Journey Through Debtor’s Prison

Stephanie Black Chronicles Jamaica’s IMF Woes

Though Kincaid's number was listed, Black was afraid to call until a friend of a friend of Kincaid's husband finessed a meeting. Black met Bob and Rita Marley's daughter Cedella while shooting music videos in Jamaica and they formed a production partnership. As for Sayeed, someone at her transfer house thought she ought to meet their client who was obsessed with Jamaica. Though her film is still without a distributor, Black hopes Life and Debtwill embarrass mainstream media into doing more on globalization than depicting the counterinsurgency as left-wing loonytunes. "Everyone protesting this stuff is made to look like some dysfunctional anarchist who wants to have a Woodstock festival," says Black. "There's no aerial photos or accounting of attendance—you only see a close-up of a guy in a reverse shot fighting back after the police have banged him in the head. How come 60 Minutes hasn't broken this down? How come 20/20 hasn't broken this down? Anyonewho's done a documentary knows you're constantly being upstaged by the networks while you're writing your grant proposal, but not with this stuff."

Life and Debtportrays a situation that has already gone beyond repair. Besides the Jamaican women seen crying foul over unpaid wages before their jobs are airlifted to Honduras, the absence of organized resistance is acute. "I think the upper class is starting to realize they have responsibility, because it's not safe to live in their country anymore. But the IMF preys on a developing country until there's almost no hope. The moment when there could have been a reversal and Jamaica's own industries might become productive again is over."

Jamaica's acquiescence to the new face of imperialism is abetted by what could be called a 21st-century hypercapitalist Jedi mind trick—your basic new world order variation on buying Manhattan with $24 worth of trinkets. Call it the Golden Arches Gambit. "I've heard McDonald's is planning to open 72 restaurants on the island. It's been said that when McDonald's is coming to a country that's a bad sign, because it means that country's considered economically safe. When people in Jamaica see a McDonald's and a Taco Bell they think things are getting better because it looks like Miami and progress. Someone recently pointed out to me that the U.S. has never been at war with any country that had a McDonald's in it."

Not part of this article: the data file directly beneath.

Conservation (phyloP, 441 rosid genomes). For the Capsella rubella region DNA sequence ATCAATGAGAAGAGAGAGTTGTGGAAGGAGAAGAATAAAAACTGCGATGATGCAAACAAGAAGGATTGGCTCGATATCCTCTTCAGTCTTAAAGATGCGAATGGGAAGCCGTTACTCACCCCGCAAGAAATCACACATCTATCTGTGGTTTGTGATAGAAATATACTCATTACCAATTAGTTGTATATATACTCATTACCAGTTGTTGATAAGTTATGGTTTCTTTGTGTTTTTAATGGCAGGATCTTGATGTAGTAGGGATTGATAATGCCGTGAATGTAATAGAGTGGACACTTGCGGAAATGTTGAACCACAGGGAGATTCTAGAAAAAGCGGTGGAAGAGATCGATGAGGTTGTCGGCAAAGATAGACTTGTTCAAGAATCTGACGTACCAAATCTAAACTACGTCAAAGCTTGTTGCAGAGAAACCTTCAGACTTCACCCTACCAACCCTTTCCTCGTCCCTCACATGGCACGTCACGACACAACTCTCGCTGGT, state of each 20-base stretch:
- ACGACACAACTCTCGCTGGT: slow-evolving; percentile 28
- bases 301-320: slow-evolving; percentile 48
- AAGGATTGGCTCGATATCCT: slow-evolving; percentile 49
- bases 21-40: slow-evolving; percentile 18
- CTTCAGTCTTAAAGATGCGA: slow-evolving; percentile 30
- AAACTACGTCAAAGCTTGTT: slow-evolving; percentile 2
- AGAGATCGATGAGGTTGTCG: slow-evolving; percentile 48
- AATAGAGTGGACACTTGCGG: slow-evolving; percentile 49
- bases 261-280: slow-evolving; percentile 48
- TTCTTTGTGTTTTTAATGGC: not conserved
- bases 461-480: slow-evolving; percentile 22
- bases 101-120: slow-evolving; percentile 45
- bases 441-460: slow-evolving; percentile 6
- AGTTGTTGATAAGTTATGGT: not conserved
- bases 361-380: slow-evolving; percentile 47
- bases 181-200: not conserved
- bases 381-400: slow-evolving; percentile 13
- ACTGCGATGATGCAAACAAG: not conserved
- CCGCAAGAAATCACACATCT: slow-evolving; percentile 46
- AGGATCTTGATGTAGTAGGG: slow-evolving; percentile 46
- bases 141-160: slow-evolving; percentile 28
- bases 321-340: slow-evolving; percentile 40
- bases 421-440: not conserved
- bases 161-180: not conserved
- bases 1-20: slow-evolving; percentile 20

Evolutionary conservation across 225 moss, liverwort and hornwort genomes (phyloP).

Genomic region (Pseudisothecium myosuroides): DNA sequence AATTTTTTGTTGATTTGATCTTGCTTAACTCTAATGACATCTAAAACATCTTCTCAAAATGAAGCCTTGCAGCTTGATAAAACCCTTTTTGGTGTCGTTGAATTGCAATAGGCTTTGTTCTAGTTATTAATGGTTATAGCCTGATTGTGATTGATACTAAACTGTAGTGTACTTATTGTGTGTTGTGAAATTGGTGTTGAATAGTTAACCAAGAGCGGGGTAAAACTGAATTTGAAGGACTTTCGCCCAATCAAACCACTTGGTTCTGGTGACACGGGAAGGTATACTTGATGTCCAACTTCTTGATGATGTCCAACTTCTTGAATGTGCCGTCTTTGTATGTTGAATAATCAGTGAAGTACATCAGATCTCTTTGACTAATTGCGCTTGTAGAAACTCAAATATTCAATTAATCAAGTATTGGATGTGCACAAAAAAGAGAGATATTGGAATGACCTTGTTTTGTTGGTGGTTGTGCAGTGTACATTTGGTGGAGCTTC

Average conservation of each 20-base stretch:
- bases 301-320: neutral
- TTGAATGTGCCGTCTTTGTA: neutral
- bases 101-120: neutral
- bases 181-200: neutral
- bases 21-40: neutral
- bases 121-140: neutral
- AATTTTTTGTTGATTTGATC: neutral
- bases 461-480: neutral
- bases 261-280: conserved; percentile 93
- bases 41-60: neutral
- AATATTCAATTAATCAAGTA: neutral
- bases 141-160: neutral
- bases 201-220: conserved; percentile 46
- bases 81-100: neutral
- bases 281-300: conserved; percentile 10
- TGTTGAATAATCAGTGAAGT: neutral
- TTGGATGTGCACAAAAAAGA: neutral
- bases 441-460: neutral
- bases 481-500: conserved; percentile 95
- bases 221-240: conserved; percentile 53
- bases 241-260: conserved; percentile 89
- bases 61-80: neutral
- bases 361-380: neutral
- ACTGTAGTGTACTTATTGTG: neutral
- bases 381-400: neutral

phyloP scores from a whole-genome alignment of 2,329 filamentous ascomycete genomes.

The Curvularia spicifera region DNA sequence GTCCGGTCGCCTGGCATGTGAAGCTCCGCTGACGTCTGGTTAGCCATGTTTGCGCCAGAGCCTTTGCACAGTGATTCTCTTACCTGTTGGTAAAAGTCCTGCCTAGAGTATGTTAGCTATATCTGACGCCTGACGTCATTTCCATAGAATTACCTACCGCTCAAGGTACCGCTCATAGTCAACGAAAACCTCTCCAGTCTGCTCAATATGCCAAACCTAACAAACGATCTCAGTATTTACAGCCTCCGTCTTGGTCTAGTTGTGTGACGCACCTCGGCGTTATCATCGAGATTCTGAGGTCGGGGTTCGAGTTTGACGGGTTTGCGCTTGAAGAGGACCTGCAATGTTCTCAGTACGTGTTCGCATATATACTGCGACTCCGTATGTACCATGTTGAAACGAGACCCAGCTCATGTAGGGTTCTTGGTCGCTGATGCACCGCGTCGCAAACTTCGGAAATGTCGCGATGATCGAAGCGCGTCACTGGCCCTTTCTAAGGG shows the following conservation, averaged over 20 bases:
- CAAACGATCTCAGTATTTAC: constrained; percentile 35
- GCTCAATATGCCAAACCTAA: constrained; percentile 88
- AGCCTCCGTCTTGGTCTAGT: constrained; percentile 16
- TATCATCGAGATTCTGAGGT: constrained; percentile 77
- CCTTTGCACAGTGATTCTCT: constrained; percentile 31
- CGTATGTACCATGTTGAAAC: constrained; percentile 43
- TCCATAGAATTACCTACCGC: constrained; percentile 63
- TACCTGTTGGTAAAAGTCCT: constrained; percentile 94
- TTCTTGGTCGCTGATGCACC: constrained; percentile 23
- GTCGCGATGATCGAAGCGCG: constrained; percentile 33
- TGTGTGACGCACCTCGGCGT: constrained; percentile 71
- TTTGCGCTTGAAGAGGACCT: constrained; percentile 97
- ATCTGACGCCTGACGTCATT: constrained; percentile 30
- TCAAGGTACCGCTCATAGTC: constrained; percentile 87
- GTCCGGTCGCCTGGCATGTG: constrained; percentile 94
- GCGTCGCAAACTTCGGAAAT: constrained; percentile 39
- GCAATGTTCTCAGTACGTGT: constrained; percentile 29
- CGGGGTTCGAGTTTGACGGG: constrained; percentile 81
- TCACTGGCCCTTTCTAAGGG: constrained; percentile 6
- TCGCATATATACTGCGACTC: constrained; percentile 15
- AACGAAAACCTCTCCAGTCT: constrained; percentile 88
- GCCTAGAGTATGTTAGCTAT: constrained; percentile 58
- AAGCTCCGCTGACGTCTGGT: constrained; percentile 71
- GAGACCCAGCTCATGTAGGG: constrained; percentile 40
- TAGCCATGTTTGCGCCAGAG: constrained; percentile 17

While traditional industries wither under the onslaught of Happy Meals and garment plantations, less savory enterprises prosper, further proof of globalization's tendency to increase the local misery index. Crime and violence on the island have gone off the meter in recent years. This in turn affords greater opportunities for security and attack-dog firms and for postmortem services as well. "There's a coffin maker in the film who made furniture for 20-odd years," says Black. "For the last two years he's only made coffins. Every day there's another funeral; in fact there's another five funerals. There's no more local commercials because everybody's watching cable, so all those people who made commercials are videotaping funerals. That's a booming business. The whole thing is so twisted. Nobody could make it up. Something is wrong with this picture, and it's going to explode."


Related articles:

Lenora Todaro's review of Life and Debt.

Amy Taubin's review of the 12th Human Rights Watch International Film Festival, which opens with Life and Debt.

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